UNCHARTED: The Lost Legacy - PlayStation Experience 2016: Announce Trailer | PS4
In order to recover a fabled ancient Indian artifact and keep it out of the hands of a ruthless war profiteer, Chloe Frazer must enlist the aid of renowned mercenary Nadine Ross. Together, they’ll venture deep into the mountains of India in search of the legendary artifact. Along the way, they’ll learn to work together to unearth the mystery of the artifact, fight their way through fierce opposition, and prevent the region from falling into chaos.
marvel: u know rdj we don’t think iron man actually needs to be in-
rdj, 80 years old and an actual pile of dust: but the fans want an iron man 12 we have to know tony’s struggle of being discriminated against at a starbucks you see it has to do with his traumatic past as a war profiteer-
UNCHARTED: The Lost Legacy - PSX 2016: Announce Trailer | PS4
From the critically acclaimed developer, Naughty Dog, comes the first
standalone adventure in Uncharted franchise history led by fan-favorite
character, Chloe Frazer.
In order to recover a fabled ancient
Indian artifact and keep it out of the hands of a ruthless war
profiteer, Chloe Frazer must enlist the aid of renowned mercenary Nadine
Ross (from Uncharted 4: A Thief’s End). Together, they’ll venture deep
into the mountains of India in search of the legendary artifact. Along
the way, they’ll learn to work together to unearth the mystery of the
artifact, fight their way through fierce opposition, and prevent the
region from falling into chaos.
I don’t care if Segritt danced with Minaeve after the breach was closed. That still does not take away from the fact that he was a selfish, greedy, war profiteering jackass who even says “ABOUT TIME!” when you save him. I let that shady fool die on my next playthrough.
February 9, 1917 - Henry Ford Offers to Produce War Material at No Interest for American Government
Pictured - A photograph of the “Peace Ship” ocean liner sponsored by Henry Ford (inset right) in 1915. The liner carried an amateur peace mission to Europe, including Mr. Ford.
America’s foremost peace advocate in 1917 was the industrialist Henry Ford, producer of the Model T. A strong isolationist who refused to finance or produce for any foreign military, Ford wrote in his autobiography that “I have never been able to discover any honourable [sic] reason
for the beginning of the World War. It seems to have grown out of a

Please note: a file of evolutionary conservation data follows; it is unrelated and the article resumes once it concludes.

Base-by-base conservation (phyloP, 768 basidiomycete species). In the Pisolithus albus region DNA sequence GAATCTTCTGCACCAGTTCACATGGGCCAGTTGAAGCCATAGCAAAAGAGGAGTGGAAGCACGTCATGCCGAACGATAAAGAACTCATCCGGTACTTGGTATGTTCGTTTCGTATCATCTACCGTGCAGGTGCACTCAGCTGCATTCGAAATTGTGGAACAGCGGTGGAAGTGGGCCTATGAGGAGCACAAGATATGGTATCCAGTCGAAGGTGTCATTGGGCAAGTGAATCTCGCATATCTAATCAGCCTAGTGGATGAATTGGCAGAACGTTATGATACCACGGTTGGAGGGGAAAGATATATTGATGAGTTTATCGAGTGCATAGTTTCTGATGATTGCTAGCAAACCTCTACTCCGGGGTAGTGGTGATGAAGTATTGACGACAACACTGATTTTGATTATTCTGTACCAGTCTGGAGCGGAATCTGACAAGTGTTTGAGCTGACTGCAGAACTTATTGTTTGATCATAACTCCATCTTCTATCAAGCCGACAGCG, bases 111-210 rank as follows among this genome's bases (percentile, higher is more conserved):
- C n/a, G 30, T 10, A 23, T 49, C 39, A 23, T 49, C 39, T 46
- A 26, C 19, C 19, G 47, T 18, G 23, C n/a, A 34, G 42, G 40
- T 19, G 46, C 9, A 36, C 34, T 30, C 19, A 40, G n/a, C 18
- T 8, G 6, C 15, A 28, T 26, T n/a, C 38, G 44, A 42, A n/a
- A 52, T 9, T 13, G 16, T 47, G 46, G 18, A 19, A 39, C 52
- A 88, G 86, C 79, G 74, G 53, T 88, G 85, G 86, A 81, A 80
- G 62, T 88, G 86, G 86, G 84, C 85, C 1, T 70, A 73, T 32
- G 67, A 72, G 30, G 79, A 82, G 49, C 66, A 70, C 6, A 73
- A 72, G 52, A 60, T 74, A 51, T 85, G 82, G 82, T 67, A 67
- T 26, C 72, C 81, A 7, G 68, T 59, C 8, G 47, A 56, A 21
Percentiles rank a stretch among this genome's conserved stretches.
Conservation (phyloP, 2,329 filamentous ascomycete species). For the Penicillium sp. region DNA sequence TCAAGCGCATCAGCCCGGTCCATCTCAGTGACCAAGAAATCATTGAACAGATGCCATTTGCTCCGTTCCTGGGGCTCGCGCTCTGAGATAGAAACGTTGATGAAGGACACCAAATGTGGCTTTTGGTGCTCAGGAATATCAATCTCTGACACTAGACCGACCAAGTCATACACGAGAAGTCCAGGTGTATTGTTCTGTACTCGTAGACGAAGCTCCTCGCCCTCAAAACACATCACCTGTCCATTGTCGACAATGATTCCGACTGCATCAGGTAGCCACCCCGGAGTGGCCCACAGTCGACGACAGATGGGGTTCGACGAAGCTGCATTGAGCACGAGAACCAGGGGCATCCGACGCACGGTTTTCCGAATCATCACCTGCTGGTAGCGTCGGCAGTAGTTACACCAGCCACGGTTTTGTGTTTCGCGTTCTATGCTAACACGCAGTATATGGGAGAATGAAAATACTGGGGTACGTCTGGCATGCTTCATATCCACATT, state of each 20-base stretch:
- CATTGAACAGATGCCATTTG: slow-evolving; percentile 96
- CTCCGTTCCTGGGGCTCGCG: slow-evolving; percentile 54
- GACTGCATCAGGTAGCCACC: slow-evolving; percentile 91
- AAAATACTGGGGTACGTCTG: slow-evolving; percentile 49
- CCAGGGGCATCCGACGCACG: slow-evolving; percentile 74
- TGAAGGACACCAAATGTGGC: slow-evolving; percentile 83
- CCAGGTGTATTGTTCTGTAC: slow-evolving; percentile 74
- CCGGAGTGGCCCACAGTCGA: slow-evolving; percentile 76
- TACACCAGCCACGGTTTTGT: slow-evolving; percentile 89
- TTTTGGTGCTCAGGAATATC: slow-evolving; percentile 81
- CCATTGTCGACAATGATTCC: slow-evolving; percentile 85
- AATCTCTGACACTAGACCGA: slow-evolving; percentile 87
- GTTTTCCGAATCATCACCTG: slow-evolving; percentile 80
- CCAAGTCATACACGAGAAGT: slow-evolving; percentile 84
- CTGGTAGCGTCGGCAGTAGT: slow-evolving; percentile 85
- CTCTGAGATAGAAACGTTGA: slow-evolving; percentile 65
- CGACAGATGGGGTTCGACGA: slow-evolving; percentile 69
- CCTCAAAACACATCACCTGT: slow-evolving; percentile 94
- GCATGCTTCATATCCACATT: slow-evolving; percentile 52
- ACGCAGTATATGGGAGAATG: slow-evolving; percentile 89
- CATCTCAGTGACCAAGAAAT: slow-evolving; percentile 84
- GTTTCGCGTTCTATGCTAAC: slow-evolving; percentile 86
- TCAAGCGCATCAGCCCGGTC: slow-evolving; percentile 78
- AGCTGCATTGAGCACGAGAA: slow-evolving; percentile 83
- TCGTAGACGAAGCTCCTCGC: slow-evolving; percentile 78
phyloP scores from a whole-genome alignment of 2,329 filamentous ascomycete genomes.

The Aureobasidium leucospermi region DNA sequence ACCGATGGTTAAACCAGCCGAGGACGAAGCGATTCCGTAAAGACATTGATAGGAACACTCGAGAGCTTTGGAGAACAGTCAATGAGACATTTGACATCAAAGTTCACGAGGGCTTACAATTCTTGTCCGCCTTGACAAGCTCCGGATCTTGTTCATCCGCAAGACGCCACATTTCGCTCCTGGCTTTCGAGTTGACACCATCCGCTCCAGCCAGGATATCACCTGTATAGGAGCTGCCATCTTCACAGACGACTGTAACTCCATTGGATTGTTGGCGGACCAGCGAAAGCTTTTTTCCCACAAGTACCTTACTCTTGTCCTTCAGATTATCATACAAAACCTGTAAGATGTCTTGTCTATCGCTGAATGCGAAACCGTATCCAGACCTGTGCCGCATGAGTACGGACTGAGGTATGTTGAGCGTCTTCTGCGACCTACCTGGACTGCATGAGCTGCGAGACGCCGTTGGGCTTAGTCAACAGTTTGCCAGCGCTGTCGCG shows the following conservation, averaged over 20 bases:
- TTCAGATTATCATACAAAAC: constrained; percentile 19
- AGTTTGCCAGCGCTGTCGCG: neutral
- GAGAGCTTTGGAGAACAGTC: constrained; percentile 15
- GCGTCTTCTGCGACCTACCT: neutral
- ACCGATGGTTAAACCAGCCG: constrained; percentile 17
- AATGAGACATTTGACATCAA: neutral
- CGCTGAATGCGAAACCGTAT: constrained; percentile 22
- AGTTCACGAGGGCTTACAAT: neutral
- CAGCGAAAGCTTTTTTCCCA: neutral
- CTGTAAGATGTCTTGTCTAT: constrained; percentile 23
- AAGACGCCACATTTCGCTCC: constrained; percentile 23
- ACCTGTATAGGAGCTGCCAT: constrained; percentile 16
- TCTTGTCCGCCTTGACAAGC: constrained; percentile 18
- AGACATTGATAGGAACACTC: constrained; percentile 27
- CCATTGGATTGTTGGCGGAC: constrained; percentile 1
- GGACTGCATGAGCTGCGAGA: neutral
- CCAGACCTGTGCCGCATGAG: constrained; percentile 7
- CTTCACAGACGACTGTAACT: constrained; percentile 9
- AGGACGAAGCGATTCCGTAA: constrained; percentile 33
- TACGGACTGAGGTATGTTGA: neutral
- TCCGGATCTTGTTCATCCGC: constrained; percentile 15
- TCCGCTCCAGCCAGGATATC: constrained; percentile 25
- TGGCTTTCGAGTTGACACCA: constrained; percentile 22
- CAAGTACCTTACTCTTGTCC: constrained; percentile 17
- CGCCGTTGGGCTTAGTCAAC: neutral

very complicated situation created largely by those who thought they
could profit by war.” He went so far as to finance his own “Peace Ship” full of amateur diplomats to go to Europe and meet with leaders of the warring powers. This won him few friends among American financiers, who mocked him and his mission.
In February 1917, however, when American ships were sunk by German submarines, Ford expressed his willingness to produce goods for the American military for no profit. “Ford offers his fortune to U.S. without interest,” read the Buffalo News. During the war the Ford company made cars, trucks, boats, cannons, and researched new armor technologies. After World War One, Ford returned to his isolationist view, tempered increasingly with anti-Semitism and admiration for the Nazis as another world war drew closer.
why stop at the glass ceiling? break through the regular ceiling too. smash the windows, drag all the riff-raff and rabble-rousers through the broken glass, let them help you set fire to the curtains and wooden counter tops their hours of unpaid labor created. tear through the carpet and pry up the floorboards, rejoicing, reveling, and strike down anyone who tries to stop you. become an unholy terror and laugh at the thought that you once thought this Leviathan immortal. reduce the building that once held the glass ceiling, the construction of oppression and hatred and war for profit, to rubble. salt the ground on which it stood.
This late 19th century wood medicine box was re-used as a button box by some thrifty seamstress. Like many artifacts, it has an interesting story to tell that’s not always readily apparent.